If you sponsor a calendar-year group health plan, don’t forget to send all eligible employees a CHIP Notice before January 1, 2012. Noncompliance could result in a penalty from the Department of Labor (DOL) of $100 per day per non-notified employee. The CHIP Notice must be sent annually – not just to plan participants but also to each employee who is or might become eligible for employer group health benefits. (See further clarification below.) The CHIP Notice informs eligible employees of their possible right to receive financial assistance through Medicaid and the Children’s Health Insurance Program (CHIP) to pay for premiums for health coverage under the employer’s plan, if such assistance is currently available in the states in which employees reside. You can include this annual notice as part of your Open Enrollment packet. The DOL provides a model notice, which it updates periodically (most recently as of July 31, 2011). The current model notice is at: http://www.dol.gov/ebsa/chipmodelnotice.doc.
What’s in the Model Notice?
The model notice includes contact information for the Medicaid and/or CHIP programs in each state that provides premium assistance (38 states as of July 31, 2011). Employers can provide the entire 3-page model notice to all employees, or may instead wish to shorten the notice and provide state-specific information only for those states in which employees reside. The model notice is short and easy to understand. It starts out: “If you are eligible for health coverage from your employer, but are unable to afford the premiums, some States have premium assistance programs that can help pay for coverage.”
The Children’s Health Insurance Program Reauthorization Act of 2009 (CHIPRA) was enacted on February 4, 2009, and reauthorized the federally-mandated State Children’s Health Insurance Program (SCHIP) which is partially funded under state law. CHIPRA not only imposed an annual notice requirement on employers who sponsor group health plans, it also required plans to offer a 60-day “special enrollment” period (rather than the prior 30-day period under HIPAA) for employees and/or dependent children who either lose coverage under, or become eligible for group health premium assistance under, a Medicaid plan or a state CHIP plan.
Who Gets the CHIP Notice?
The law itself actually says the employer must send the Notice to “each employee” but it goes on to say the annual notice may be provided when notifying an employee of health plan eligibility, concurrent with materials provided at open enrollment, or concurrent with furnishing the summary plan description, and these circumstances apply only to eligible employees. Additionally, the Notice itself applies only to employees who are or become eligible for employer health coverage. So, it seems logical to send the CHIP Notice only to employees who are eligible for employer health coverage. Employers who prefer to err on the side of caution may wish to also notify employees who could become eligible even if the employee is not currently eligible to enroll.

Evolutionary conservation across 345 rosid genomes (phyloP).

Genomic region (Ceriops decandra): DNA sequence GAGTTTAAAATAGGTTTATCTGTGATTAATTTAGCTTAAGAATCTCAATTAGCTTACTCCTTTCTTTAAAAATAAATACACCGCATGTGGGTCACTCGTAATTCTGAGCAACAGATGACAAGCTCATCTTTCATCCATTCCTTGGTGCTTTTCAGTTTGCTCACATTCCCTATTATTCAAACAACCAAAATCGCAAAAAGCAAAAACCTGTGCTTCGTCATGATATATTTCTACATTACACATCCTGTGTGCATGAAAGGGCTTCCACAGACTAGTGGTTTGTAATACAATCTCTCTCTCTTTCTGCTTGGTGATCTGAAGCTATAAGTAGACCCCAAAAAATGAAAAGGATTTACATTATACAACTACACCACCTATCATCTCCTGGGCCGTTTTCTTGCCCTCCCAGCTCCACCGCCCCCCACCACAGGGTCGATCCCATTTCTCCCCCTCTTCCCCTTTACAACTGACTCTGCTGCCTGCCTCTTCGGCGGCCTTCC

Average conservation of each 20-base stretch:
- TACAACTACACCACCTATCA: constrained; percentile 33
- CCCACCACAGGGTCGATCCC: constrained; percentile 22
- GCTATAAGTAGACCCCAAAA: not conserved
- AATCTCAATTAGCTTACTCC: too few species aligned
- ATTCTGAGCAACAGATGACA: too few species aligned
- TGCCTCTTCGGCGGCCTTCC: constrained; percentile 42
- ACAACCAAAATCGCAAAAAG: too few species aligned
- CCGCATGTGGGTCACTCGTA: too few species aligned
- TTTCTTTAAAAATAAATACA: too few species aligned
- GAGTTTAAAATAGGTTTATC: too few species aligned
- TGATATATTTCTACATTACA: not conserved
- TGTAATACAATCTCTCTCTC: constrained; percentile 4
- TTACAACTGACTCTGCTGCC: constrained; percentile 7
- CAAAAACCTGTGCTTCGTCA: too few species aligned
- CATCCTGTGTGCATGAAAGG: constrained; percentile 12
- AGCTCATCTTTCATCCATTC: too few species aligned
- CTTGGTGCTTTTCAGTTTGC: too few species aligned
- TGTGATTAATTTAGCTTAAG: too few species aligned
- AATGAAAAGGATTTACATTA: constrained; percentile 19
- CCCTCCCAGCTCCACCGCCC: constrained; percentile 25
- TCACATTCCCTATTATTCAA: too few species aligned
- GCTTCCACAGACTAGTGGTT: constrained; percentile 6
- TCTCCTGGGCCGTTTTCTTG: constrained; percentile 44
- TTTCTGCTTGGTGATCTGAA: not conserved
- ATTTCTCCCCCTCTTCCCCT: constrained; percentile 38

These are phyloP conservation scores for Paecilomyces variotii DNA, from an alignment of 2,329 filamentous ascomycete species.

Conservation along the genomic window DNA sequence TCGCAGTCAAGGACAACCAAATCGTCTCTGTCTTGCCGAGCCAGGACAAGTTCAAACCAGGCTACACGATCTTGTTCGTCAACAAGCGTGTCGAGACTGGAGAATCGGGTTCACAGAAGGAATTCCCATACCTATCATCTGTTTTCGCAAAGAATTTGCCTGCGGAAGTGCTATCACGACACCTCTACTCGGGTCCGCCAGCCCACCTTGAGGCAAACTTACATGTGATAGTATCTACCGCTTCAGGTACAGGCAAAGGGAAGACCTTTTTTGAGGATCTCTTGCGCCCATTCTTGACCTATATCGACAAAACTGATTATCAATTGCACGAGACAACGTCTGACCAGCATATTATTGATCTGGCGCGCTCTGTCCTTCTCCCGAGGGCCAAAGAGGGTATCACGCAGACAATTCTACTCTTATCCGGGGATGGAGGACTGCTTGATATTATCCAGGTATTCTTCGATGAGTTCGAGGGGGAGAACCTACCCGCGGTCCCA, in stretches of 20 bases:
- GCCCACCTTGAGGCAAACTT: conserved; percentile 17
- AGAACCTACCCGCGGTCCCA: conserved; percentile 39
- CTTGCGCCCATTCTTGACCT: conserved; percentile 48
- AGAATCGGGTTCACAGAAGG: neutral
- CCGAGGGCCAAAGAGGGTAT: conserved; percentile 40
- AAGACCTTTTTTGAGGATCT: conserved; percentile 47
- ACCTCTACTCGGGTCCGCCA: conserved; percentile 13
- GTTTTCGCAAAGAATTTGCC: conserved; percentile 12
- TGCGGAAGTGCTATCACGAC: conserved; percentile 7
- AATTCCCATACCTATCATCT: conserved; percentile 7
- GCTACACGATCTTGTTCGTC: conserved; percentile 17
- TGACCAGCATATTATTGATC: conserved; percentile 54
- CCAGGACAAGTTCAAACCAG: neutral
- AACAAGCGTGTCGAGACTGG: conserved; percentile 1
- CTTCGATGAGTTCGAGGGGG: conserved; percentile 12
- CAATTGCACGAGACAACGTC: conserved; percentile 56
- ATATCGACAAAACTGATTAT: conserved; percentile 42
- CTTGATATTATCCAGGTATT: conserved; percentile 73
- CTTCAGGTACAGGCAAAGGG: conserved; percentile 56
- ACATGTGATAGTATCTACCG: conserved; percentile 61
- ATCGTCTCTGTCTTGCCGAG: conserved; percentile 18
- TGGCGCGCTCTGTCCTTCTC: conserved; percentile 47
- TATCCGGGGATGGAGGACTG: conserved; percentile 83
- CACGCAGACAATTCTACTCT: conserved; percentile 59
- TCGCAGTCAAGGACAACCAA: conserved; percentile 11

Who Must Send the CHIP Notice?
The law requires that the CHIP Notice be sent by each employer that maintains a group health plan in a State that provides premium assistance under a State Medicaid plan, the Social Security Act, or a State child health plan. This notice requirement applies even if the employer’s location or principal place of business is not in one of the states listed in the model notice. If your plan is insured and your carrier sent the CHIP Notice out with other open enrollment materials (usually not the case), or if your plan is self-funded and your TPA sent the CHIP Notice, you are not required to send it out again to plan participants. However, you should send it to other eligible employees who did not receive the CHIP notice from the carrier or TPA because they are not plan participants, but who do reside in states that offer premium assistance.
Distributing the Notice
The CHIP Notice may be mailed to eligible employees by first-class mail or distributed electronically in compliance with the DOL’s electronic notice distribution rules. These rules generally allow electronic distribution without prior consent to employees who have work-related computer access to the employer’s electronic information system; but require affirmative prior consent from employees with no work-related computer access.
The CHIP Notice may be included with open enrollment materials or sent separately. If it is not sent before the first day of your plan year, it should be sent as soon as possible thereafter, to avoid potential penalties from the DOL of $100 per day per employee who should be sent a notice and is not.
- Review the Model Notice to confirm that you have employees in one or more of the 38 states listed in the Notice.
- If so, check with your carrier (for insured plans) or your TPA (for self-funded plans) to see if they will notify plan participants or eligible employees before the beginning of the upcoming plan year. If they will, decide whether you will also send the CHIP notice to other employees.
- If you will be sending the Notice (whether to all employees or only to eligible employees), decide if you will send the entire Model Notice, or will only include information about those states in which your employees reside.
- Send the notice to all (or all eligible) employees, either by first-class mail or electronically. If you do not send it before the beginning of the plan year, send the notice as soon as possible after that date to avoid potential penalties of $100 per day per affected employee.